Blue Jays Interested In Andrew Heaney

The Blue Jays enter the offseason in search of starting pitching, with a few names of note trickling out in the early going. Jon Morosi of listed the Jays as a suitor for NPB star Kodai Senga earlier this week, and Ben Nicholson-Smith of Sportsnet reports that southpaw Andrew Heaney is also of interest (Twitter link).

That’s hardly a surprise, as the Jays were one of the teams known to have pursued Heaney when he was a free agent last winter. The former first-rounder instead jumped early to join the Dodgers, inking an $8.5MM deal a few days into the offseason. Heaney will handily beat that sum this time around, as he showed immense promise during what may be his lone season as a Dodger.

Heaney pitched to a 3.10 ERA this past season, striking out an eye-popping 35.5% of batters faced. He’s always blended solid swing-and-miss stuff with decent control, but this year’s strikeout rate was on another level. Heaney also got a swinging strike on an incredible 16.8% of his offerings, the highest rate of any major league pitcher to top 70 innings.

It’s fairly easy to identify reasons behind that success, as he overhauled his pitch mix on the heels of a 5.83 ERA showing in 2021. Heaney developed a slider that instantly became one of the best offerings of its kind, and he turned to that as his go-to secondary offering. He scrapped his curveball and scaled well back on the use of his changeup, and the results were excellent. Heaney did still give up a fair bit of hard contact — an issue that has plagued him throughout his career — but he missed so many bats he managed an ERA just above 3.00 despite serving up 1.73 home runs per nine innings.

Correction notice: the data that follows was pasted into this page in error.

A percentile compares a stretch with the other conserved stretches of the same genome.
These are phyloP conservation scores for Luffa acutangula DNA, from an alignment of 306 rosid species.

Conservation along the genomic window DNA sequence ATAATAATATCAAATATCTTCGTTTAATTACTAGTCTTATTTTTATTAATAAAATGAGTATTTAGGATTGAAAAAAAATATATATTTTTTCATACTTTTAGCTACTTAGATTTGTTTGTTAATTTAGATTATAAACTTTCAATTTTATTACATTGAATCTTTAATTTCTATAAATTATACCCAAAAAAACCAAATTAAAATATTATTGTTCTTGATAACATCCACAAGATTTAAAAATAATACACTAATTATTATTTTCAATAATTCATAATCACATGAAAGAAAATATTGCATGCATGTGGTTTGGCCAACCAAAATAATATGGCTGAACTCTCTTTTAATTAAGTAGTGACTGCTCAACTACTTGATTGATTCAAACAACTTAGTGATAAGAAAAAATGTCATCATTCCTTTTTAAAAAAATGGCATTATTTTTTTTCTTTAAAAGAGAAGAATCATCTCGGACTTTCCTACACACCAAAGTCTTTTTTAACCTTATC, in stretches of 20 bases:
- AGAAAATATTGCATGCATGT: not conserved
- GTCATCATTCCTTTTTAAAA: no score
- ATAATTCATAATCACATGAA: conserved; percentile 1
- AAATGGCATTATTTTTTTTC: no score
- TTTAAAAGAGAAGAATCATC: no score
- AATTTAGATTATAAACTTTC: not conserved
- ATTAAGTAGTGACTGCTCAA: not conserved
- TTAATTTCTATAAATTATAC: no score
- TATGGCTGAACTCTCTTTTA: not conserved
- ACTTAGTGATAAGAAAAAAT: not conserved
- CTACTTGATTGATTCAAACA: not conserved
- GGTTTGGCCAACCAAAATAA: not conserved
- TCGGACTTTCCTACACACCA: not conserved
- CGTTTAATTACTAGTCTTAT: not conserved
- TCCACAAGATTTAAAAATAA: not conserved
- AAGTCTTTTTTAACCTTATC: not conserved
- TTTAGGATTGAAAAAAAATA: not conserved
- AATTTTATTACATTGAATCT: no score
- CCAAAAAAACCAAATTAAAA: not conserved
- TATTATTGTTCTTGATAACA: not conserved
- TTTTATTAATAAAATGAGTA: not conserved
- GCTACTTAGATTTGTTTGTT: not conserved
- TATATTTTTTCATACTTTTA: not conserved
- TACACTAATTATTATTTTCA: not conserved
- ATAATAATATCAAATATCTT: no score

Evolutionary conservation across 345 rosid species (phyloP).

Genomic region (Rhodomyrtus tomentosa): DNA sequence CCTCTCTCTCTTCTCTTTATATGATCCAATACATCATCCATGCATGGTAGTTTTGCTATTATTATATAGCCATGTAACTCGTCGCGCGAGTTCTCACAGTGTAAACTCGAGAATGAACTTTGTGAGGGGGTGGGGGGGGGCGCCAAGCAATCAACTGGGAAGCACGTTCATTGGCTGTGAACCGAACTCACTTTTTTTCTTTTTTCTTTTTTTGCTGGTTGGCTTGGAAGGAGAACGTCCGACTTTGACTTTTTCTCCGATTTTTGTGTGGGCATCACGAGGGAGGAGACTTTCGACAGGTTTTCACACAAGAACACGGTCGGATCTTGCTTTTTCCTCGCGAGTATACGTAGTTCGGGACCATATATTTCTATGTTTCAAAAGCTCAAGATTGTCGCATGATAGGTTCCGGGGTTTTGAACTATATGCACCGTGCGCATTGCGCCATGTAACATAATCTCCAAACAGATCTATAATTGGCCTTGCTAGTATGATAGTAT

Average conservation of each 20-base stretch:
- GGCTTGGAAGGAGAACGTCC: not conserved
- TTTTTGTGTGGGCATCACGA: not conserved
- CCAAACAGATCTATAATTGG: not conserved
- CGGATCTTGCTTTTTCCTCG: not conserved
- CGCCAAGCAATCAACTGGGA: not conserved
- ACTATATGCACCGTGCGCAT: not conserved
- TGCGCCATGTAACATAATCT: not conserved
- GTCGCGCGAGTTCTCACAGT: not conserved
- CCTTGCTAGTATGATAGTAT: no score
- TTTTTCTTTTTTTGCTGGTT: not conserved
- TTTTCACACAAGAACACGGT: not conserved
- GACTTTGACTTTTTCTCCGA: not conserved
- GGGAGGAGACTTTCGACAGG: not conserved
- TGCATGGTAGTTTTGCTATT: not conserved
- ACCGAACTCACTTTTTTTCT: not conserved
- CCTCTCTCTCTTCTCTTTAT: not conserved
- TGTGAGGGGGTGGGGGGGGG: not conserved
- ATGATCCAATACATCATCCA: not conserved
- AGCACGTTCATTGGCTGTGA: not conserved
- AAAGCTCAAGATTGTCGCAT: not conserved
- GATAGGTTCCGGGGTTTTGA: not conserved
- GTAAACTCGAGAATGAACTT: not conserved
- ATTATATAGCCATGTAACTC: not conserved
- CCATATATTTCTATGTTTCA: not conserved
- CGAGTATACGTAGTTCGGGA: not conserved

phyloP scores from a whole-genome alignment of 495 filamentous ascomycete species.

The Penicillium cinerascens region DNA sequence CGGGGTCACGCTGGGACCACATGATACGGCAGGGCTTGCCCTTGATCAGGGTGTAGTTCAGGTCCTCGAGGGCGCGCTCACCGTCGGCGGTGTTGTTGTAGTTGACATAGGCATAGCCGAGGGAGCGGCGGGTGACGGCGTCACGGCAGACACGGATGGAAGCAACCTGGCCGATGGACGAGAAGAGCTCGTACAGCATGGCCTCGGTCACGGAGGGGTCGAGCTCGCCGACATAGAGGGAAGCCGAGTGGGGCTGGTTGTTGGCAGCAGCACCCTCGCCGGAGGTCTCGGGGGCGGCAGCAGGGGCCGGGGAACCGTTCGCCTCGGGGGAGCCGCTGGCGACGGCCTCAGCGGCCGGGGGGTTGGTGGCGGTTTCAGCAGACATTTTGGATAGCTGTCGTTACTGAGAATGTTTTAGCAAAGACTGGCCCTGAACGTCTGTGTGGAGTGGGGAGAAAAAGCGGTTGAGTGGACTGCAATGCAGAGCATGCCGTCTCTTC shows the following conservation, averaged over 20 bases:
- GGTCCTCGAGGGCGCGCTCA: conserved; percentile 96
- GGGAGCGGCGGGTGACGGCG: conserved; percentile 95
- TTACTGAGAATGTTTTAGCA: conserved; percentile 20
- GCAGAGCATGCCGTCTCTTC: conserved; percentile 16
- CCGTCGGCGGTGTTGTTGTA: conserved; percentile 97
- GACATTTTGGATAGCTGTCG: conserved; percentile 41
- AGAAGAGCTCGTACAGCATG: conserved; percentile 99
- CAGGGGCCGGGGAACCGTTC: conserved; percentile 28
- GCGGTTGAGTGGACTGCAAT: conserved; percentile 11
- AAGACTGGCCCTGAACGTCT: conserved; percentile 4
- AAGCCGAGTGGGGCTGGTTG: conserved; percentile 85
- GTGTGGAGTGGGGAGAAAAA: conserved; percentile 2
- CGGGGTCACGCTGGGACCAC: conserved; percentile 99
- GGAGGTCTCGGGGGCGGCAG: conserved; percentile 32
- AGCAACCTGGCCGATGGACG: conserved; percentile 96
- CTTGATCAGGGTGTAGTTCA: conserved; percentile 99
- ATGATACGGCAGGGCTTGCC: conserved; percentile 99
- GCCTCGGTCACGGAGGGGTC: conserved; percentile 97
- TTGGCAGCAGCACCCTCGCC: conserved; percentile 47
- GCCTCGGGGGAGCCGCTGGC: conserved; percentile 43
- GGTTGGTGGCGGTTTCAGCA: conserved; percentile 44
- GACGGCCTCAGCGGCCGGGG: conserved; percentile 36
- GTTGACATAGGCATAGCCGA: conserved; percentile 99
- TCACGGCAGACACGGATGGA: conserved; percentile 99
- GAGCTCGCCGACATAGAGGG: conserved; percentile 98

Of course, the black mark on Heaney’s ledger was a pair of injured list stints related to discomfort in his throwing shoulder. Those kept him to 16 appearances (14 starts) and 72 2/3 innings, roughly half a season’s workload. Had Heaney stayed healthy the entire season, he’d quite likely have received a qualifying offer from L.A. The Dodgers were concerned enough with his lack of innings they opted against making a QO, even as they extended the offer to fellow offseason signee Tyler Anderson.

That decision does boost Heaney’s free agent stock for other clubs as he enters his age-32 campaign. Signing him won’t cost a team any draft choices and/or international signing bonus space. He’s already gotten hits from a few rotation-needy teams, with the Jays joining the Mets and Red Sox as clubs known to have checked in.

Certainly, Heaney will be one of a number of players under consideration for the Jays this offseason. General manager Ross Atkins told reporters at this week’s GM meetings the team was looking to add to both the starting rotation and the relief corps (link via Keegan Matheson of That could obviously come via free agency or trade, with the team’s catching surplus sure to be a topic of frequent discussion.

Meanwhile, Nicholson-Smith tweeted this week the team has been in touch with Ross Stripling’s camp to express interest in bringing the swingman back. Stripling, who turns 33 this month, bounced back from rough 2020-21 seasons to unexpectedly emerge as one of Toronto’s more reliable arms this year. He started 24 of 32 outings, working to a 3.01 ERA with a slightly below-average 20.7% strikeout rate but a sterling 3.7% walk percentage across 134 1/3 innings. The veteran right-hander is a first-time free agent and looks to have pitched his way to a multi-year deal.

Toronto’s rotation will be anchored by one of the league’s top 1-2 punches: Kevin Gausman and Alek Manoah. The final three spots are question marks to varying degrees. José Berríos will occupy a rotation spot but will look to bounce back from a surprising 5.23 ERA showing. The internal favorites for the fourth and fifth spots appear to be Yusei Kikuchi and Mitch White, but neither should be a rotation lock for a hopeful contender. White was battered in 10 outings after being acquired from the Dodgers at the trade deadline, while Kikuchi pitched himself out of the rotation in a dreadful first season of a three-year free agent deal.

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